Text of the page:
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Reporting Values for Repair

Posted By rosannatorres On January 21, 2010 @ 7:25 am In Foreign Trade Regulations | 20 Comments

By: Selina Ferguson

Picture this…you’re sitting at your computer, in the zone, ready to enter all of today’s export shipment information. You’re completing your Electronic Export Information (EEI) with no problem, just rolling right along from field to field. All of a sudden, when you’re more than half-way done, you get stumped by the Value field. Normally this wouldn’t be an issue for you, but today you are filing an item that is being re-exporting after coming into the U.S. for repair (take a breath) and you’re wondering what is the correct value to report?

Let’s look at an example. A company in California exports a machine worth $20,000 to France and files the EEI with this value upon the original export of the good. After a few months, the machine is returned to the U.S. for repair. To complete the repair, the company ended up incurring a cost of $3,000 for replacement parts and $1,200 for labor. The company also had to pay $500 for freight, insurance and other charges to get the repaired item to the port of export. The total cost to the California company for repairing the machine amounted to $4,700. Which value should you report, $20,000 for the machine or $4,700 for the cost to repair it? In this example, the total cost of $4,700 is the correct value that should be entered in the EEI when the repaired machine is exported back to France.

Calculating U.S. Repair Value  

Replacement Parts


Labor Costs

          Charges to Port of Export $500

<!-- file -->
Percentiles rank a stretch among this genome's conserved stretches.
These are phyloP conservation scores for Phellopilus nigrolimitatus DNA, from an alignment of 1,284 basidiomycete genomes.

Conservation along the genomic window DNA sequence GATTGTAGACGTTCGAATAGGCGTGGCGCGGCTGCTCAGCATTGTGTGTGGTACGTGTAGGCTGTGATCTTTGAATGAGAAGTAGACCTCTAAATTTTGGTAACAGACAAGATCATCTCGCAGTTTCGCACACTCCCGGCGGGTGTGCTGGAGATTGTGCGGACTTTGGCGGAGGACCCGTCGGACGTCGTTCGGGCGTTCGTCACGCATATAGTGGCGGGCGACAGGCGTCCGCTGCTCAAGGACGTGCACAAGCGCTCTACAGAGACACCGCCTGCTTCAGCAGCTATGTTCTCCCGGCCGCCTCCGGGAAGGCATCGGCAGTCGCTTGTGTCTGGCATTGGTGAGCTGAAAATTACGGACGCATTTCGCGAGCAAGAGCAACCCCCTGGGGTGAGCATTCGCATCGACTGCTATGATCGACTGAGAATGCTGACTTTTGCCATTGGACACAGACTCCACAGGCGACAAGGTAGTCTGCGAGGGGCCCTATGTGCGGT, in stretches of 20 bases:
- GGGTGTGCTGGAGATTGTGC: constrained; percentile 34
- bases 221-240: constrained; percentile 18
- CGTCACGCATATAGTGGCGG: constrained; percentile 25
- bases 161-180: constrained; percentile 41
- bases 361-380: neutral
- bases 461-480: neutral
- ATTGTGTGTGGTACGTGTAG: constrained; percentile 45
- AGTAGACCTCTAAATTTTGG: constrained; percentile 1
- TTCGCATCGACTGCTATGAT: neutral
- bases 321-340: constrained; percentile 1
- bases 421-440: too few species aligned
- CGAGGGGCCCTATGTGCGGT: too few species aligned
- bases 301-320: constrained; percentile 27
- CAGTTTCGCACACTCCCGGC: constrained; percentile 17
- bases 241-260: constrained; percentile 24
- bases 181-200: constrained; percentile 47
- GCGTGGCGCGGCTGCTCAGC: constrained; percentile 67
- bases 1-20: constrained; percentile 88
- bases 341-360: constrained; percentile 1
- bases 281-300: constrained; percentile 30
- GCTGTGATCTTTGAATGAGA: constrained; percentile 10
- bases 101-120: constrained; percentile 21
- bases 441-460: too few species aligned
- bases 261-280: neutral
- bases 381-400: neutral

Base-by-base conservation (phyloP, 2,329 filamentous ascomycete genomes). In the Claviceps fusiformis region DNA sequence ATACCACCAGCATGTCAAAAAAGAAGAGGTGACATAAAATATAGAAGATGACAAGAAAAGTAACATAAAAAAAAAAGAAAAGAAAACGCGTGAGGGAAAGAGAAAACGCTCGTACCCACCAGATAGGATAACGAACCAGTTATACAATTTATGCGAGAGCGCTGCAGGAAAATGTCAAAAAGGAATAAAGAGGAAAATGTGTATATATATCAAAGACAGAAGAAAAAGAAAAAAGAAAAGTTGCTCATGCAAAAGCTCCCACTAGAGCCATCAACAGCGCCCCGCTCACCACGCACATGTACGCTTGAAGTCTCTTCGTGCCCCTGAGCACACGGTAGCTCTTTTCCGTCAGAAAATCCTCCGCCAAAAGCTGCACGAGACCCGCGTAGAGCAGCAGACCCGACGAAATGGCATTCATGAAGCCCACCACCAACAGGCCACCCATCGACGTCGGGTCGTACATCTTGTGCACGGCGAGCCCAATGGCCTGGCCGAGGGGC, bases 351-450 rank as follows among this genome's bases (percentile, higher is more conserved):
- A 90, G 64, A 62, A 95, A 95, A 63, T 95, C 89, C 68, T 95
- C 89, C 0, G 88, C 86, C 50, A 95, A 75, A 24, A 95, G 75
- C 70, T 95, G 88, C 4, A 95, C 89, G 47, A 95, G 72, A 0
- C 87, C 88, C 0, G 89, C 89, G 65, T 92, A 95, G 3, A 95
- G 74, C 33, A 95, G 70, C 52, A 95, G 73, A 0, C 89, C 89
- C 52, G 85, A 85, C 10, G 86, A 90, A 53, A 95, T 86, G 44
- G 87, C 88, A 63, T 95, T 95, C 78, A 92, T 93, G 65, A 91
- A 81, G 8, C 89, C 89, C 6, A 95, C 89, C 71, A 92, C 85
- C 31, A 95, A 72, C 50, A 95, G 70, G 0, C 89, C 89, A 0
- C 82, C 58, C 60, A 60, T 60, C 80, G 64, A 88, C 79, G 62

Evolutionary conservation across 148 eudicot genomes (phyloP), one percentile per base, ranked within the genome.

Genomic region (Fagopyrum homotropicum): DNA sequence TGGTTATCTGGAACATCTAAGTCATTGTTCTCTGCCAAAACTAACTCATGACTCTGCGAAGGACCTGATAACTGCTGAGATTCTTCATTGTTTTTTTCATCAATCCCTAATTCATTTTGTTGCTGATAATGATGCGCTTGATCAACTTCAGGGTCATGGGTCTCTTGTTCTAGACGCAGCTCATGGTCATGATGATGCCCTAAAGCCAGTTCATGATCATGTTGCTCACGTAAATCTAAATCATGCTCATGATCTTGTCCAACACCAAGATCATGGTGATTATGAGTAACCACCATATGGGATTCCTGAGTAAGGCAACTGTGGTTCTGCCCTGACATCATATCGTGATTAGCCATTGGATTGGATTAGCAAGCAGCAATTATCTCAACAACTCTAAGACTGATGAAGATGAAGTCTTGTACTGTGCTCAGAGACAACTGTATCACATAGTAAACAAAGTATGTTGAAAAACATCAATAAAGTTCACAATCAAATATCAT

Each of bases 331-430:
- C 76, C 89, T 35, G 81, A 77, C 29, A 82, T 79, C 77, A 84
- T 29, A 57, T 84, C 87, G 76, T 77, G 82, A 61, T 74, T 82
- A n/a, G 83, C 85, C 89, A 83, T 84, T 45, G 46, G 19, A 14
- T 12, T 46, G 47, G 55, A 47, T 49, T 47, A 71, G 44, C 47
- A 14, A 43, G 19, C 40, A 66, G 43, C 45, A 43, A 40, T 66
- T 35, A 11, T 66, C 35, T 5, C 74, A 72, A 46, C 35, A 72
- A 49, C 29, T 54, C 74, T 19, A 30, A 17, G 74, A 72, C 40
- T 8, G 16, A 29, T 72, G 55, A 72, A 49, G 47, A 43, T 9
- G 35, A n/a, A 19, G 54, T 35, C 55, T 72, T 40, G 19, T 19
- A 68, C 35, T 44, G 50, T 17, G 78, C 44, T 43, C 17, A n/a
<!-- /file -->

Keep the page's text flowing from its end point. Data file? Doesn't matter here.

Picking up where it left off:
Total Value to Report on EEI for Reexport $4,700

Here’s what you need to remember when exporting repaired items:

1. Report the value as the cost of parts and labor plus cost to get the good to the port of export, not the original selling price.

2. Report the Schedule B number as 9801.10.0000, not the original Schedule B number.

Reporting repairs can be found in30.29 of the FTR [1], but here’s a quick tip. Remember that we are collecting export data for statistical purposes. If you’ve already exported a good and filed the required EEI then the information for your good has already been captured. We don’t want to count that value twice so when the good is re-exported we only want to capture information for values that have not already been entered in the previous EEI. In the case of repairs, this value would be the cost of parts and labor for repairing the good plus freight, insurance and other charges to get the good to the port of export.


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20 Comments To "Reporting Values for Repair"

#1 Comment By “Cricket” Diane C Phillips On January 21, 2010 @ 8:44 pm

very nifty – easy to understand, easy to follow, makes sense – not like a government sort of blog at all, very nifty.
Thanks so much! Good, really good!
– cricketdiane
P.S. I especially like the explanation of value with its clearly described word problem. That does make sense now.

#2 Comment By Lee Weil On January 22, 2010 @ 12:57 pm

To all of the FTD bloggers. As I posted before, I have been using the AES system since the beginning of time. Before that I used a computer generated SED, and before that, I typed everything on a typewriter with carbon paper. I had to learn everything by trial and error and was self taught as far as regulations and tariff numbers go. I think I did a pretty good job. However, I am reading all of these new blogs and a bunch of what is getting posted is stuff I had to find out the hard way. It is comforting to know I was doing it correctly. I could have used this many, many years ago. Thanks to the FTD bloggers for helping the new people come online and giving us all of their tribal knowledge. Exporting is a viable way for the USA to get out of this current economic downturn, and I applaud these bloggers for not being so tied up in governmental red tape and sharing their tricks and secrets. Keep the info coming.